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Radio Light uses a specially designed radio transmitter to light the sculpture. The looping tubes of colored glass are filled with mercury and argon gas. The glass is placed on antenna plates that are connected to the radio transmitter by wires. Both the radio and glass need to be tuned to achieve the maximum frequency of […]
Of the “found art” elements of her sculpture, Louise Nevelson said, “I began to see things, almost anything along the street as art…That’s why I pick up old wood that had a life, that cars have gone over and the nails have been crushed…All [my] objects are retranslated—that’s the magic.” See how many “retranslated” discarded […]
Evening is one of five paintings commissioned from Claude-Joseph Vernet by Ralph Howard, later 1st Viscount Wicklow of Dublin, while he was on the Grand Tour of Europe in 1751–52. It is one of a set of four idealized marine paintings depicting different times of day, a favorite theme of Vernet’s.
For more than a decade beginning in 1891, William Merritt Chase ran a school in Shinnecock Hills on the shore of eastern Long Island for the instruction of painting out-of-doors. Here Chase has included his wife and two daughters in a vista of the brilliantly illuminated coast, with the shimmering sea in the distance.
Dr. John T. Biggers was a gifted, narrative artist widely acclaimed for his complex, symbolic compositions based on African American and African cultural themes. Featured in an exhibition curated by University of Toledo students, this brightly colored print uses West African symbolism to play on the metaphor of four African American women who, almost literally, […]
In honor of Mother’s Day, we highlight this portrait of 30-year-old Mrs. Mary Cholmondeley (pronounced in the British style as “Chumley”) and her young, adoring son—one of five children she would have with the prominent Reverend Robert Cholmondeley. Though born into a humble Irish family, Mary commanded social attention in London, where it was said […]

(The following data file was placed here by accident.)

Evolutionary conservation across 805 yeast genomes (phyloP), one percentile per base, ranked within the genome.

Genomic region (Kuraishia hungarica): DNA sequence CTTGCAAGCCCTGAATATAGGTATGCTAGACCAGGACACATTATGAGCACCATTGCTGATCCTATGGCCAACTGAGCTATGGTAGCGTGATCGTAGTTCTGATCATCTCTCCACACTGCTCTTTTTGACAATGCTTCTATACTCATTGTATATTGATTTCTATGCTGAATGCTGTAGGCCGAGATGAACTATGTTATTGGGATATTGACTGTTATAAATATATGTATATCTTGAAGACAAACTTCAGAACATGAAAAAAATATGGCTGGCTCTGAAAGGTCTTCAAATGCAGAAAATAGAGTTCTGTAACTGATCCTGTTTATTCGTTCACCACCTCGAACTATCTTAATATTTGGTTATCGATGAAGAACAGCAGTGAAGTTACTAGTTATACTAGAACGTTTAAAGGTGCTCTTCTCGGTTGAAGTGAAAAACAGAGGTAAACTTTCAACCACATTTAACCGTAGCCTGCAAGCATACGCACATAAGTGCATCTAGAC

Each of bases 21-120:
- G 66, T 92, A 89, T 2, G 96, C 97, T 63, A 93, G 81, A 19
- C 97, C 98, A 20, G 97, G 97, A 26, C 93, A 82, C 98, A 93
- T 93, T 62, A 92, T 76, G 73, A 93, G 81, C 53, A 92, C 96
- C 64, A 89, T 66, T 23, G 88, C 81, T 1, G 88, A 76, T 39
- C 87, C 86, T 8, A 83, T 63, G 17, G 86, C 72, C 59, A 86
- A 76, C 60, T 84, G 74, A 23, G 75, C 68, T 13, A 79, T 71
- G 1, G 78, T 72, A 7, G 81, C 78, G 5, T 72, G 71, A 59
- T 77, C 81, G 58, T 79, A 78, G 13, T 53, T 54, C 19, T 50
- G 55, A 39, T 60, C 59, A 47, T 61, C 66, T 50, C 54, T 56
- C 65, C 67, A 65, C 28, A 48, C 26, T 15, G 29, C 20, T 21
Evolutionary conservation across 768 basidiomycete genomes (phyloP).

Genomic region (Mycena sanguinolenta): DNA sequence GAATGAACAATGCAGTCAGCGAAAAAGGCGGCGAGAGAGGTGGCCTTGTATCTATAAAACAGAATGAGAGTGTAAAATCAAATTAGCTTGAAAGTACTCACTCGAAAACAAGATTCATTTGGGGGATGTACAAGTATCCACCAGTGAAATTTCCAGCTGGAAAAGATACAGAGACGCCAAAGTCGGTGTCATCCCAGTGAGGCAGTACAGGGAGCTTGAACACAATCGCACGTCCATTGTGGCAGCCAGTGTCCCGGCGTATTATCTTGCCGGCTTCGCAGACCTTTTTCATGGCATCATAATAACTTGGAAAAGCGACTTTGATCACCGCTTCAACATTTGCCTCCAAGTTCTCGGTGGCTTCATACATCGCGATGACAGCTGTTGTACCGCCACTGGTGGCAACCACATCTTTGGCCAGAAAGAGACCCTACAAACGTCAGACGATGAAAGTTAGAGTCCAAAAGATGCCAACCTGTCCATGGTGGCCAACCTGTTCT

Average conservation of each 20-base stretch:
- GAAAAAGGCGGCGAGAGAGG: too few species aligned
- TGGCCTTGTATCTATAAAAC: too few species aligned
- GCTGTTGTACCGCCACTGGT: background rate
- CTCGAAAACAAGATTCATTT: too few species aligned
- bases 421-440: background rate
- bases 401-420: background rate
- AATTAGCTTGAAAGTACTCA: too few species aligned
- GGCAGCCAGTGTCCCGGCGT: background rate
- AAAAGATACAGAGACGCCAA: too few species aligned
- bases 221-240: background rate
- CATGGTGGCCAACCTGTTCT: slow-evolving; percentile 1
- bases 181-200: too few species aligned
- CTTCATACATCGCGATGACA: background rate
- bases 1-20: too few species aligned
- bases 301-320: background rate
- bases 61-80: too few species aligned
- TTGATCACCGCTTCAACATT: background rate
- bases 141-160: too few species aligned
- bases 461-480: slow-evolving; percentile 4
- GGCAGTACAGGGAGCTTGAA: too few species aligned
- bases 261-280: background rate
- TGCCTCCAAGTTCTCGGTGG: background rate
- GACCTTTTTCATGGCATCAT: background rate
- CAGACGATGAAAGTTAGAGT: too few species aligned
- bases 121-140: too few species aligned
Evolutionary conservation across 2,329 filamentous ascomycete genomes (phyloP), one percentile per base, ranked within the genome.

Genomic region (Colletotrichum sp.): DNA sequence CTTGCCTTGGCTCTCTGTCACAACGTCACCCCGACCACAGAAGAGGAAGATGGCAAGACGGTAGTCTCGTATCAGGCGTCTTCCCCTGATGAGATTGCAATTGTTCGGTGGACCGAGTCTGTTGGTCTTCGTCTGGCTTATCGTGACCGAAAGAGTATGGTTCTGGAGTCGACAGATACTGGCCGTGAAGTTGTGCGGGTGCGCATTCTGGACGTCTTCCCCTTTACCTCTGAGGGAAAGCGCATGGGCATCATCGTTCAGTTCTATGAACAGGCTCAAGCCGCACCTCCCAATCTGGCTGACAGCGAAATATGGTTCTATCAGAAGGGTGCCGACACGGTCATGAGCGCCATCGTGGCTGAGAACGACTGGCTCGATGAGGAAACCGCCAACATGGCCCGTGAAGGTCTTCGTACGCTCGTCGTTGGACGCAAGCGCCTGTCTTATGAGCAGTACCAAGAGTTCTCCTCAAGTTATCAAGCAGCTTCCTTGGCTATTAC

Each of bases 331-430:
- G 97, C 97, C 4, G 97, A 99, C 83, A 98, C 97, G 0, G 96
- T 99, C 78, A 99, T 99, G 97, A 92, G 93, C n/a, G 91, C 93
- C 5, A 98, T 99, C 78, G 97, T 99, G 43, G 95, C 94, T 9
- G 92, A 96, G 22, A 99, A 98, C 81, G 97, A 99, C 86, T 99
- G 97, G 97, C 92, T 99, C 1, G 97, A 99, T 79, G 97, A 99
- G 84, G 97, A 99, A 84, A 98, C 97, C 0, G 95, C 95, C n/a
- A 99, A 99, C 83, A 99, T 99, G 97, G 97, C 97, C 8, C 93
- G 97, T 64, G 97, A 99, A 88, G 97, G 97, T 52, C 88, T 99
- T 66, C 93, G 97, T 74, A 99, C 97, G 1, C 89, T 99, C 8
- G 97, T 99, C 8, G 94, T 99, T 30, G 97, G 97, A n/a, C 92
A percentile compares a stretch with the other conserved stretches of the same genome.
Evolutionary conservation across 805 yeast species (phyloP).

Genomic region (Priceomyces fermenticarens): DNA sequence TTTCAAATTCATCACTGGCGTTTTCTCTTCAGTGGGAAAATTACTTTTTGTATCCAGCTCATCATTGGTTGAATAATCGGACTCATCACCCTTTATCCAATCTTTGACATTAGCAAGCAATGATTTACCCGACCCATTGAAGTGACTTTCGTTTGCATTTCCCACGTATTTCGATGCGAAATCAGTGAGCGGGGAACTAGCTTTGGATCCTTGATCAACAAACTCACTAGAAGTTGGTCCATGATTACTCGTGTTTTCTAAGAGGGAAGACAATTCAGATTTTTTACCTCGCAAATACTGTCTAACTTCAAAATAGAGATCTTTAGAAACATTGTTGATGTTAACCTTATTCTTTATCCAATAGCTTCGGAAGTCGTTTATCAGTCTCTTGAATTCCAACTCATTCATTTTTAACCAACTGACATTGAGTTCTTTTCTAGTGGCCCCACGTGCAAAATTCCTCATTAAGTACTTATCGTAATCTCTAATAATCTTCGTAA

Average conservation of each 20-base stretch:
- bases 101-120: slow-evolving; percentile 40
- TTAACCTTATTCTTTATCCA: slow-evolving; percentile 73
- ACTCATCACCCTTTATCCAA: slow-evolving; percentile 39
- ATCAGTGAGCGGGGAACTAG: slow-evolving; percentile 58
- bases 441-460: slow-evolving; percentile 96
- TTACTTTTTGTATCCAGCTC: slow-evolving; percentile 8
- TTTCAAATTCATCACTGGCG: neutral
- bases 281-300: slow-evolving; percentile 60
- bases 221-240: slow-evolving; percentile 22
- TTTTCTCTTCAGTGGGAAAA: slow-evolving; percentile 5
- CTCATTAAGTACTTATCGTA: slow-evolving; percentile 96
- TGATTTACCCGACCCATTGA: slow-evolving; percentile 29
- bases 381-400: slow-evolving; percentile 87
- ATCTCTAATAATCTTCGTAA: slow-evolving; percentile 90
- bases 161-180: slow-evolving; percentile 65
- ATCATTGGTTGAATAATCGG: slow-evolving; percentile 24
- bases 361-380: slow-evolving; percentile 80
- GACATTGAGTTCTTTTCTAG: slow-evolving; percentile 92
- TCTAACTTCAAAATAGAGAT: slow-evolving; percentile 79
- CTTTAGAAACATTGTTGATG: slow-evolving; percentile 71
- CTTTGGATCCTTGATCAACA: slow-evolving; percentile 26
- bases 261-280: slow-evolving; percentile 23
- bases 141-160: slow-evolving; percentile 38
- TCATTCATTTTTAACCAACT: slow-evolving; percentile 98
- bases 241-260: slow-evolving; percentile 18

Celebrate May and the approach of summer with this charming painting of six children seated in a field making flower garlands. Not normally on view in the Museum’s galleries, it has been installed in Gallery 33 for the month of May. The Museum’s founder, Edward Drummond Libbey, gave the painting to TMA in 1912. Evert […]
Ansel Adams wrote of capturing this iconic image: “I was stunned by the vision of Mount McKinley … It is a vast, magnificent mountain, presenting complex challenges to the photographer. At about 1:30 a.m. as the sun rose, the clouds lifted and the mountain glowed an incredible shade of pink. Laid out in front of […]
For his remarkable Birds of America (1827–1838), John James Audubon produced life-size images of nearly 500 species. Standing at nearly 5 feet tall, the Whooping Crane was a challenge to fit onto the page. Audubon shows the bird feeding on baby alligators, its long neck bent to the ground. Even so, parts of the bird […]
The Classic Court has been closed since January for an exciting re-installation of the Museum’s choice collection of ancient art—but now it is open again to the public! This serene Egyptian portrait from a tomb wall is one of the hundreds of works of ancient art once again on view. Though no name survives with […]